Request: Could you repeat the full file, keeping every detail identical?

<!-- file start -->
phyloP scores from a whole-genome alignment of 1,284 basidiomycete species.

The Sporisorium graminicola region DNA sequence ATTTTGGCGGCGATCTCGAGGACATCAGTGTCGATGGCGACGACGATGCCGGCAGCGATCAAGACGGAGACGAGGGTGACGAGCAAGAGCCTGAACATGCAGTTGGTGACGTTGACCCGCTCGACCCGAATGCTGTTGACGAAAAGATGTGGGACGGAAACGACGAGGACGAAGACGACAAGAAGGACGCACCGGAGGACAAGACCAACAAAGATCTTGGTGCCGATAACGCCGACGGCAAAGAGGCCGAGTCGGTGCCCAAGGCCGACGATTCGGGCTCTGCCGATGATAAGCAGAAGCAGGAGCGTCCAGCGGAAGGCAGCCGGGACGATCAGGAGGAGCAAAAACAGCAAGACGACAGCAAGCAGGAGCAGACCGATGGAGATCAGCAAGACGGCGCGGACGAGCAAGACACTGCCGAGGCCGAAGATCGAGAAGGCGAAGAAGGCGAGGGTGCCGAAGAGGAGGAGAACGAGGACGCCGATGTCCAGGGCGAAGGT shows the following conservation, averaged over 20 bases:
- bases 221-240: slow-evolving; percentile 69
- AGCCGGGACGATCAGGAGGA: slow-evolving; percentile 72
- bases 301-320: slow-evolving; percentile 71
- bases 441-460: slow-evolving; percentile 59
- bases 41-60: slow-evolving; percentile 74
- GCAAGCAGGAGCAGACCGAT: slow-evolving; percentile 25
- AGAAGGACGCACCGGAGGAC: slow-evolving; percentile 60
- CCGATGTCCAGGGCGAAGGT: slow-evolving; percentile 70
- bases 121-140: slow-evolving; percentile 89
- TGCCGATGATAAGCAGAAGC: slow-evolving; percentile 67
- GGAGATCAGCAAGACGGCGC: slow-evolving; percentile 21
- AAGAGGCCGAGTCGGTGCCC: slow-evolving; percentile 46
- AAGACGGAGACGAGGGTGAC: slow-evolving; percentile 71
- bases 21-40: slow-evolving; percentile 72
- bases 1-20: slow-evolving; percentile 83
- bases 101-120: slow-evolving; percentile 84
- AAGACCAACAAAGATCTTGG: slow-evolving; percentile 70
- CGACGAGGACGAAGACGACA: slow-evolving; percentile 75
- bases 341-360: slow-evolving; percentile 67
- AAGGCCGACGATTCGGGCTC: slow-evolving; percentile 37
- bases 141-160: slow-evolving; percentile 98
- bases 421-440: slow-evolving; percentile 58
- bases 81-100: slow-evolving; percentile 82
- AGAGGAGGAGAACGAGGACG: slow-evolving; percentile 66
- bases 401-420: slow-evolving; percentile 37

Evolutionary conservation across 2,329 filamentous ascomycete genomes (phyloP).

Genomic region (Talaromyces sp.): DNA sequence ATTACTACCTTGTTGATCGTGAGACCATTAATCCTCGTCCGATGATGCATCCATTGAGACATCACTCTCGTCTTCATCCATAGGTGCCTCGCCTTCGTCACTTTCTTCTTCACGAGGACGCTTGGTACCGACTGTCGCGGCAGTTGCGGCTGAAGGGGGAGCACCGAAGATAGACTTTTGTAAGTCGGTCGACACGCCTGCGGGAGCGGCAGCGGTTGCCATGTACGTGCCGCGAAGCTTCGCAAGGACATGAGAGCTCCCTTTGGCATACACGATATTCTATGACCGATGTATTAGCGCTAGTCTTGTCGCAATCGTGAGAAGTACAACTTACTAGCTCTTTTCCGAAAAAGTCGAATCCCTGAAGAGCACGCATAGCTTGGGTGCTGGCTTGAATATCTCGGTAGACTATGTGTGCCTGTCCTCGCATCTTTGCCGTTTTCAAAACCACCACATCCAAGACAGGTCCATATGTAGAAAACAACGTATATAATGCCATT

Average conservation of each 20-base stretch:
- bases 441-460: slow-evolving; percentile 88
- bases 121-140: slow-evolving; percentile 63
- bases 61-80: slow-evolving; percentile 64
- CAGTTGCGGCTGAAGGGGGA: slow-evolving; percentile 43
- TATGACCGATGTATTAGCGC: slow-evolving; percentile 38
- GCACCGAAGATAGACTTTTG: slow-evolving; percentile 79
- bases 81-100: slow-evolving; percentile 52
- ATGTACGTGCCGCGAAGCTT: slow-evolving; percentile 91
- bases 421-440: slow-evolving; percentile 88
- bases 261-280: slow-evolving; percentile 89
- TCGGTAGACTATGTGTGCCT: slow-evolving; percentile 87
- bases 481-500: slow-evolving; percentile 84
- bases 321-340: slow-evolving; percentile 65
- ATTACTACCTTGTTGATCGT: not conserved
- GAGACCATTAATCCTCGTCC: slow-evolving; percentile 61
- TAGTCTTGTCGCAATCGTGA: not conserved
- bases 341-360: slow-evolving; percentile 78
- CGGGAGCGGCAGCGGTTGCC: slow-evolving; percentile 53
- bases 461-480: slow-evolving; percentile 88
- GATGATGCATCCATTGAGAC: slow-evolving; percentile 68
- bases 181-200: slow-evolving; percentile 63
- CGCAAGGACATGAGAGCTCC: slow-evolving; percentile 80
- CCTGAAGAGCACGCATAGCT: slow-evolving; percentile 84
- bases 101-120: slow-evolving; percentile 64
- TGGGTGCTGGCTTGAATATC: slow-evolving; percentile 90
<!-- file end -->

phyloP scores from a whole-genome alignment of 1,284 basidiomycete species.

The Sporisorium graminicola region DNA sequence ATTTTGGCGGCGATCTCGAGGACATCAGTGTCGATGGCGACGACGATGCCGGCAGCGATCAAGACGGAGACGAGGGTGACGAGCAAGAGCCTGAACATGCAGTTGGTGACGTTGACCCGCTCGACCCGAATGCTGTTGACGAAAAGATGTGGGACGGAAACGACGAGGACGAAGACGACAAGAAGGACGCACCGGAGGACAAGACCAACAAAGATCTTGGTGCCGATAACGCCGACGGCAAAGAGGCCGAGTCGGTGCCCAAGGCCGACGATTCGGGCTCTGCCGATGATAAGCAGAAGCAGGAGCGTCCAGCGGAAGGCAGCCGGGACGATCAGGAGGAGCAAAAACAGCAAGACGACAGCAAGCAGGAGCAGACCGATGGAGATCAGCAAGACGGCGCGGACGAGCAAGACACTGCCGAGGCCGAAGATCGAGAAGGCGAAGAAGGCGAGGGTGCCGAAGAGGAGGAGAACGAGGACGCCGATGTCCAGGGCGAAGGT shows the following conservation, averaged over 20 bases:
- bases 221-240: slow-evolving; percentile 69
- AGCCGGGACGATCAGGAGGA: slow-evolving; percentile 72
- bases 301-320: slow-evolving; percentile 71
- bases 441-460: slow-evolving; percentile 59
- bases 41-60: slow-evolving; percentile 74
- GCAAGCAGGAGCAGACCGAT: slow-evolving; percentile 25
- AGAAGGACGCACCGGAGGAC: slow-evolving; percentile 60
- CCGATGTCCAGGGCGAAGGT: slow-evolving; percentile 70
- bases 121-140: slow-evolving; percentile 89
- TGCCGATGATAAGCAGAAGC: slow-evolving; percentile 67
- GGAGATCAGCAAGACGGCGC: slow-evolving; percentile 21
- AAGAGGCCGAGTCGGTGCCC: slow-evolving; percentile 46
- AAGACGGAGACGAGGGTGAC: slow-evolving; percentile 71
- bases 21-40: slow-evolving; percentile 72
- bases 1-20: slow-evolving; percentile 83
- bases 101-120: slow-evolving; percentile 84
- AAGACCAACAAAGATCTTGG: slow-evolving; percentile 70
- CGACGAGGACGAAGACGACA: slow-evolving; percentile 75
- bases 341-360: slow-evolving; percentile 67
- AAGGCCGACGATTCGGGCTC: slow-evolving; percentile 37
- bases 141-160: slow-evolving; percentile 98
- bases 421-440: slow-evolving; percentile 58
- bases 81-100: slow-evolving; percentile 82
- AGAGGAGGAGAACGAGGACG: slow-evolving; percentile 66
- bases 401-420: slow-evolving; percentile 37

Evolutionary conservation across 2,329 filamentous ascomycete genomes (phyloP).

Genomic region (Talaromyces sp.): DNA sequence ATTACTACCTTGTTGATCGTGAGACCATTAATCCTCGTCCGATGATGCATCCATTGAGACATCACTCTCGTCTTCATCCATAGGTGCCTCGCCTTCGTCACTTTCTTCTTCACGAGGACGCTTGGTACCGACTGTCGCGGCAGTTGCGGCTGAAGGGGGAGCACCGAAGATAGACTTTTGTAAGTCGGTCGACACGCCTGCGGGAGCGGCAGCGGTTGCCATGTACGTGCCGCGAAGCTTCGCAAGGACATGAGAGCTCCCTTTGGCATACACGATATTCTATGACCGATGTATTAGCGCTAGTCTTGTCGCAATCGTGAGAAGTACAACTTACTAGCTCTTTTCCGAAAAAGTCGAATCCCTGAAGAGCACGCATAGCTTGGGTGCTGGCTTGAATATCTCGGTAGACTATGTGTGCCTGTCCTCGCATCTTTGCCGTTTTCAAAACCACCACATCCAAGACAGGTCCATATGTAGAAAACAACGTATATAATGCCATT

Average conservation of each 20-base stretch:
- bases 441-460: slow-evolving; percentile 88
- bases 121-140: slow-evolving; percentile 63
- bases 61-80: slow-evolving; percentile 64
- CAGTTGCGGCTGAAGGGGGA: slow-evolving; percentile 43
- TATGACCGATGTATTAGCGC: slow-evolving; percentile 38
- GCACCGAAGATAGACTTTTG: slow-evolving; percentile 79
- bases 81-100: slow-evolving; percentile 52
- ATGTACGTGCCGCGAAGCTT: slow-evolving; percentile 91
- bases 421-440: slow-evolving; percentile 88
- bases 261-280: slow-evolving; percentile 89
- TCGGTAGACTATGTGTGCCT: slow-evolving; percentile 87
- bases 481-500: slow-evolving; percentile 84
- bases 321-340: slow-evolving; percentile 65
- ATTACTACCTTGTTGATCGT: not conserved
- GAGACCATTAATCCTCGTCC: slow-evolving; percentile 61
- TAGTCTTGTCGCAATCGTGA: not conserved
- bases 341-360: slow-evolving; percentile 78
- CGGGAGCGGCAGCGGTTGCC: slow-evolving; percentile 53
- bases 461-480: slow-evolving; percentile 88
- GATGATGCATCCATTGAGAC: slow-evolving; percentile 68
- bases 181-200: slow-evolving; percentile 63
- CGCAAGGACATGAGAGCTCC: slow-evolving; percentile 80
- CCTGAAGAGCACGCATAGCT: slow-evolving; percentile 84
- bases 101-120: slow-evolving; percentile 64
- TGGGTGCTGGCTTGAATATC: slow-evolving; percentile 90